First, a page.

This season ends with three forces contending for the Iron Throne of the Kingdom of Westeros and each of these forces sees the essence of politics completely differently. For the Starks, one of the seven aristocratic houses in the Kingdom, political and social behavior should be guided by tradition. Living in the most rural, northern part of the kingdom, they worship the old gods, and believe in norms of honor and reciprocity that have developed over centuries. As a result, they are the only noble family that behaves consistently nobly. That wins them loyalty from many of their retainers.
But their adherence to tradition is also their tragic flaw.
The British people’s decision to leave the European Union reveals that Britain, like the EU itself, suffers from a “democracy deficit.”
Several commentators have noted that that reality suggests the problem is not so much a political one, but instead concerns a feeling that “globalization can and has run roughshod over the economic and social orders of old,” and “the extraordinary movement of populations in the world today.” Ramesh Ponnuru argues that it is not Britain but the EU that suffers from the problem; but he probably overcorrects.
Judge Richard Posner has recently dismissed the study of the Constitution of the United States. He said:
I see absolutely no value to a judge of spending decades, years, months, weeks, day, hours, minutes, or seconds studying the Constitution, the history of its enactment, its amendments, and its implementation (across the centuries—well, just a little more than two centuries, and of course less for many of the amendments). Eighteenth-century guys, however smart, could not foresee the culture, technology, etc., of the 21st century. Which means that the original Constitution, the Bill of Rights, and the post–Civil War amendments (including the 14th), do not speak to today.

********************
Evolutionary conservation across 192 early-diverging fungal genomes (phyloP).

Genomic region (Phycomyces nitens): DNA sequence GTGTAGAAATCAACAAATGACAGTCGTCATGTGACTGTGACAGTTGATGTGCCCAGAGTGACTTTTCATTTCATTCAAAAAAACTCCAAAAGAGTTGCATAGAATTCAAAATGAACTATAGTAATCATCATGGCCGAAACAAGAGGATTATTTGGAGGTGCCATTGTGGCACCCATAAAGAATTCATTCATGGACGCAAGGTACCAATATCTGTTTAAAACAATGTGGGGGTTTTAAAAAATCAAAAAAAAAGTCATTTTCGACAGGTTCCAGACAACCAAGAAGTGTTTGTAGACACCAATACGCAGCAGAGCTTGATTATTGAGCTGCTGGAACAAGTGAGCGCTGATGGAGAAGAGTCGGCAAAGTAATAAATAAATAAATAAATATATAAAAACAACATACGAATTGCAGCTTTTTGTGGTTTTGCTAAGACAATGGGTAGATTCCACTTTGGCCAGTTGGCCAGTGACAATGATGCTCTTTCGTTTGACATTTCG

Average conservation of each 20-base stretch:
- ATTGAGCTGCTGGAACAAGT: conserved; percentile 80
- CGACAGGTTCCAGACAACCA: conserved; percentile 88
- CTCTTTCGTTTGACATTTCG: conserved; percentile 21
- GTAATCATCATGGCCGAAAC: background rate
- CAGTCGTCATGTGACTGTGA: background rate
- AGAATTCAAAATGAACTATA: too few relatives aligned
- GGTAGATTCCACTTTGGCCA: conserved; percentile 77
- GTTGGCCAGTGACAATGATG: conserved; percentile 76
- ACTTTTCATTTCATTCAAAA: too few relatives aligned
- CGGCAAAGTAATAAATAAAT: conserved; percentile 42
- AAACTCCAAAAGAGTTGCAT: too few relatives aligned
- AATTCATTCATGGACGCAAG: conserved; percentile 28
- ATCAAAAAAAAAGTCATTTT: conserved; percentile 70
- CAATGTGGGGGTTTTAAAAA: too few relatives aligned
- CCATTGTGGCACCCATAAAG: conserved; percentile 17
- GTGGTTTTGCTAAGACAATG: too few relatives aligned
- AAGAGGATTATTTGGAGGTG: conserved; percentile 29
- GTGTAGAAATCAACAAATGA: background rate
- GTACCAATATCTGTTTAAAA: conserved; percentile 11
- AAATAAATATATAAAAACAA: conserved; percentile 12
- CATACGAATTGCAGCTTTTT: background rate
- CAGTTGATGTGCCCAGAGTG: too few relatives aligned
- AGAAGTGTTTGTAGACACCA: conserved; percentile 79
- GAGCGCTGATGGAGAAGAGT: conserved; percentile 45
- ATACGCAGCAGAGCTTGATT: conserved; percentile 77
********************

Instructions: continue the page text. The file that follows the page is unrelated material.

That was an extraordinary and indeed shocking comment from a federal judge, but sadly his later apology or clarification is insufficient. There Judge Posner expresses sorrow if his previous statement is understood as saying that the Constitution is irrelevant or to be forgotten. But he goes on to say:
What I think is undeniably true is that while the Constitution contains a number of specific provisions—such as the prohibition of titles of nobility (a slap at our former English rulers, who mainly were kings and aristocrats), the requirement that the president be at least 35 years old, and the very detailed provisions regarding congressional authority—many other provisions are quite vague. The vagueness was almost certainly intentional, one reason being the tensions among the 13 states, which required compromise.” This vagueness justifies judges in making a “living Constitution.
But one can only credibly contend that provisions are vague if one had studied the meaning of the Constitution carefully. And as Mike Rappaport and I have argued, on careful examination many provisions that may seem vague or abstract are not so read in their original legal context.
Democratic members of Congress recently staged an around-the clock sit-in to demand that gun-control legislation (their slogan was “No bill, no break”) be passed by the House of Representatives. This unification by Democrats reveals how, with a few Republican exceptions, they have owned the issue of gun control, pardon the pun, lock, stock and barrel. They proudly point to an honorable tradition of gun-control measures extending back to FDR, and continued by LBJ, Bill Clinton, and Barack Obama.